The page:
of nursing home residents with respect to age, sex, and ethnicity, but were
less likely to have Medicaid (24% vs 55%) and less likely to have a DNR order
(37% vs 53%) (Table 1).33
Thirty-two interviews (16%) were conducted only with the resident, 45
interviews (22%) were conducted with both the resident and his/her surrogate,
and 128 interviews (62%) were conducted only with the resident’s surrogate.
Residents in the study received care from a total of 33 primary physicians
(range: 1-39 residents per physician). Residents in the intervention (n = 107)
and usual care (n = 98) groups were similar with respect to site
of care and other clinical and demographic characteristics (Table 1).
The section of the interview that determined hospice appropriateness
typically required between 5 and 10 minutes to administer to residents, and
somewhat less for surrogates. There were fewer hospice-appropriate residents
in the intervention group than in the usual care group (35/107 [33%] vs 49/98
[50%]; P = .01 [χ2]) (Table 2). Surrogates in the usual care group
were more likely to express goals of comfort care, and residents in the usual
care group were more likely to refuse life-sustaining treatment.
Faxes were sent to 26 physicians responsible for the 35 residents in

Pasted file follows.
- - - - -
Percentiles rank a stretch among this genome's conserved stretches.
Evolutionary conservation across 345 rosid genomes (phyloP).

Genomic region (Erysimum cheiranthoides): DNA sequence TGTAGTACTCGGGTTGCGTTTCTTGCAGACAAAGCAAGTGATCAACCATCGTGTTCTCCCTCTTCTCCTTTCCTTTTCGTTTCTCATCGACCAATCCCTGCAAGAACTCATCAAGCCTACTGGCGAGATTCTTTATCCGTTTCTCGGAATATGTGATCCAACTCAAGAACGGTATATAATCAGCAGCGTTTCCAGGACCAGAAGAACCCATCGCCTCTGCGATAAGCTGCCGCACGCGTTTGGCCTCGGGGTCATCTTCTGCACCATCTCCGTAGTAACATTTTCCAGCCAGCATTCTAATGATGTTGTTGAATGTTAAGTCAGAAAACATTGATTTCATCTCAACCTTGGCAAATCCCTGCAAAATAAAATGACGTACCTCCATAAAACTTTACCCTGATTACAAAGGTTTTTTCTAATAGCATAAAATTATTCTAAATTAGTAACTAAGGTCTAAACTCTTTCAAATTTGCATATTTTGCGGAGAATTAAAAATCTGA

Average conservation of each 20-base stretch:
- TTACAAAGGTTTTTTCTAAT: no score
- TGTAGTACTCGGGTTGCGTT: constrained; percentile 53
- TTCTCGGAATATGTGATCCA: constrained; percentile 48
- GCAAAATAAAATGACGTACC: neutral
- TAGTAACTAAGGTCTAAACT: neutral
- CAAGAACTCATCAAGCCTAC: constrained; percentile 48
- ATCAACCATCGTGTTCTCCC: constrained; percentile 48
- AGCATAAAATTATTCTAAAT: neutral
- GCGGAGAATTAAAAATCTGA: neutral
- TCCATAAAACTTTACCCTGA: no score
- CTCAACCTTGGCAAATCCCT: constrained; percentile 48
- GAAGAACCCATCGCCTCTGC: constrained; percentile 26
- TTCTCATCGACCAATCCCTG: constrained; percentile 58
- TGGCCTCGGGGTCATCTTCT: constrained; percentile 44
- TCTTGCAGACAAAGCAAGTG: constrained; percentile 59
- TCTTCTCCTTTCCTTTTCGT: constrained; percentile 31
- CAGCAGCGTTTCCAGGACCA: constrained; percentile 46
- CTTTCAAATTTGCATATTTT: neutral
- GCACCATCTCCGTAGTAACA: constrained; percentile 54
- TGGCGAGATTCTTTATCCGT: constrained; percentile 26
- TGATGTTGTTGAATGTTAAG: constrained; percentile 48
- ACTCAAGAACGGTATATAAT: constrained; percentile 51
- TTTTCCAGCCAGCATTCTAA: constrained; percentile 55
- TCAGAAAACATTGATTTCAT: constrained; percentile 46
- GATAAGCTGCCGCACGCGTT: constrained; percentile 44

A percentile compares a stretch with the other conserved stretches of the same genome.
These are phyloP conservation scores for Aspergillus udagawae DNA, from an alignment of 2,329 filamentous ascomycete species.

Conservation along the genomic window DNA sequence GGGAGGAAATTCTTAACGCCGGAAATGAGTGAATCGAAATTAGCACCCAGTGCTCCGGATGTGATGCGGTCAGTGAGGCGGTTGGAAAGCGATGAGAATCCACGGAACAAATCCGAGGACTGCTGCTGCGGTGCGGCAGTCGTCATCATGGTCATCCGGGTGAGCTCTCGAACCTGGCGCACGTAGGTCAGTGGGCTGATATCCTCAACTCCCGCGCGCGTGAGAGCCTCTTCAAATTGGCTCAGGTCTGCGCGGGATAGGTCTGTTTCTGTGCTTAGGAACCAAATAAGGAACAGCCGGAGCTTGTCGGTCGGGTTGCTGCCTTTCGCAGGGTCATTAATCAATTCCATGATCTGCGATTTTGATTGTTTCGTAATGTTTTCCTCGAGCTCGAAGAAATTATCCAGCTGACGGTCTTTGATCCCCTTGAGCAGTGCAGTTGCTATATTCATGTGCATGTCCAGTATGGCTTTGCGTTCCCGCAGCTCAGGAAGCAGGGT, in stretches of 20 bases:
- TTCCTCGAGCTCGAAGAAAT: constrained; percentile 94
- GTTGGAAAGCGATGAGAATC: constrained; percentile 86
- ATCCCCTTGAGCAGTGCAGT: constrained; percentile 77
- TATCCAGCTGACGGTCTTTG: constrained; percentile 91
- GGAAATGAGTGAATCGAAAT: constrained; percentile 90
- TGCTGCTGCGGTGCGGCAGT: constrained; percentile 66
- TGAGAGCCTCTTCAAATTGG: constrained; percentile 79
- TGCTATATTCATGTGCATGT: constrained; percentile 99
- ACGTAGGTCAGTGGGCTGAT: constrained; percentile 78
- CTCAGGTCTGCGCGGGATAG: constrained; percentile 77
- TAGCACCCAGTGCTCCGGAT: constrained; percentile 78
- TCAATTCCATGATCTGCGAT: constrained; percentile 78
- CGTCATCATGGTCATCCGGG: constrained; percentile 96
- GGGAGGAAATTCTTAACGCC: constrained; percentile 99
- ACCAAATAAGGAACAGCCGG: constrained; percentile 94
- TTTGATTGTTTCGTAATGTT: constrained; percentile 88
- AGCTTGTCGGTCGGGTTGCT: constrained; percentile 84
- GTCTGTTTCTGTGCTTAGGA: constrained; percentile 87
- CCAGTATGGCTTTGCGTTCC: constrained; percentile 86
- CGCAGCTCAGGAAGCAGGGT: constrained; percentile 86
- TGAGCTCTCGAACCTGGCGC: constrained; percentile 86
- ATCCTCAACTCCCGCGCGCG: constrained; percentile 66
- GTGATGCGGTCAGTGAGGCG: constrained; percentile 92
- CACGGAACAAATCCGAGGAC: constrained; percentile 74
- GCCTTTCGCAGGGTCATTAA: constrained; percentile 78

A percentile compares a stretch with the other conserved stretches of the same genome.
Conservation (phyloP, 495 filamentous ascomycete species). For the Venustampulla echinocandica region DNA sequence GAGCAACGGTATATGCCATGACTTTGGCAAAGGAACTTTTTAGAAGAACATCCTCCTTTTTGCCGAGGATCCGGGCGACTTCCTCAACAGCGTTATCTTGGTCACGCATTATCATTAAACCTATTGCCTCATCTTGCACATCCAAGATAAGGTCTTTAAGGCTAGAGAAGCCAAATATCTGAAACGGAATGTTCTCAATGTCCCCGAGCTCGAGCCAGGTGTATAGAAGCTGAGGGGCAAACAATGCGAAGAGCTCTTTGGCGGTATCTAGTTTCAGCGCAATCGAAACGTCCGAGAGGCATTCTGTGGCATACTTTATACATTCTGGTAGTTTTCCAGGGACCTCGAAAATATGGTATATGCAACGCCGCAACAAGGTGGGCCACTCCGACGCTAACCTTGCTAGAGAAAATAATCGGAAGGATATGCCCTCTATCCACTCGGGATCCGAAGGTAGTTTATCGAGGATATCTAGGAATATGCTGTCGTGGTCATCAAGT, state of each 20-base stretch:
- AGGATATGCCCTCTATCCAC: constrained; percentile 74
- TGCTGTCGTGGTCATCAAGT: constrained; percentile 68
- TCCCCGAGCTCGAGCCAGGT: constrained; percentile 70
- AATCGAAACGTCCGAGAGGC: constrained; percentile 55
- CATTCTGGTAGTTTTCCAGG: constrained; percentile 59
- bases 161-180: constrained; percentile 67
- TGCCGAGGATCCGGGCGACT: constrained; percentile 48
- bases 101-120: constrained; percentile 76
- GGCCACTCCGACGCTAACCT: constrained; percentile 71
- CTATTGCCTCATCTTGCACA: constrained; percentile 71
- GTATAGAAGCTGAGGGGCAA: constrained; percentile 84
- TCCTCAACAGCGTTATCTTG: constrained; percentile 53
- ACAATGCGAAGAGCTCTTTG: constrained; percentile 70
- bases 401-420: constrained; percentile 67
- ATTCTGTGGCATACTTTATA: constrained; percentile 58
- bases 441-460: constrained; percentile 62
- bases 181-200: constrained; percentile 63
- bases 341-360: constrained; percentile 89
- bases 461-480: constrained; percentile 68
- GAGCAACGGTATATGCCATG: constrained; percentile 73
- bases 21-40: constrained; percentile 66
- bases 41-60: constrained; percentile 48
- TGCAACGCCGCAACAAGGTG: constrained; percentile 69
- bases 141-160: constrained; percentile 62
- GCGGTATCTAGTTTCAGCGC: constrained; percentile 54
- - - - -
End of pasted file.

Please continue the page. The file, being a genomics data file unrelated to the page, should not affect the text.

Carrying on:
the intervention group who were hospice appropriate. Physicians did not respond
to repeated faxes for 6 patients (17%). Others declined to authorize a referral
because they believed the resident did not have a prognosis of 6 months or
less (n = 2 residents [6%]) or would not benefit from hospice care
(n = 2 residents [6%]). Of the remaining physicians who authorized
a hospice visit for a resident (25/35 [71%]), 4 residents did not enroll because
the hospice team believed they did not have a prognosis of 6 months or less.
The remaining 21 residents enrolled in hospice. In the intervention group,
all referrals in the first 30 days were for residents whose physician agreed
to a hospice visit.
Hospice referral rates at 30 days were significantly higher in the intervention
group (21/107 [20%] vs 1/98 [1%]; P<.001 [Fisher
exact test]) (coefficient, 3.16; 95% confidence interval [CI], 1.34-5.19)
(number needed to treat [NNT] = 5). The single resident referred
from the control group had been found to be hospice appropriate during the
interview, and the referral was made after the family contacted the physician
directly. A similar effect was observed in all 3 interview categories, although
the smallest subgroup (resident only) did not reach statistical significance
(all results using Fisher exact test: resident only, 6/19 [32%] vs 0/13 [0%], P = .06; surrogate only, 9/69 [13%] vs 1/59 [2%], P = .02; resident and surrogate, 6/19 [32%] vs
0/26 [0%], P = .003). Similar proportions
of hospice-appropriate residents in the intervention group were referred to
hospice across the 3 sites (site 1: 5/26 [19%]; site 2: 10/65 [15%] ; site
3: 6/16 [38%]; P = .16 [Fisher exact test]).
By the end of the 6-month follow-up period, 33 residents (16%) had enrolled
in hospice care. Intervention residents were more likely to enroll in hospice
than were usual care residents (27/107 [25%] vs 6/98 [6%]; P<.001 [χ2]). Intervention residents also had fewer
acute care admissions (mean [SD]: 0.28 [0.70] vs 0.49 [0.89]; P = .04 [Wilcoxon rank sum test]) and spent fewer days in
an acute care setting (mean [SD]: 1.17 [3.32] vs 2.99 [6.07]; P = .03 [Wilcoxon rank sum test]) during the follow-up period
(Table 3). Almost all of the admissions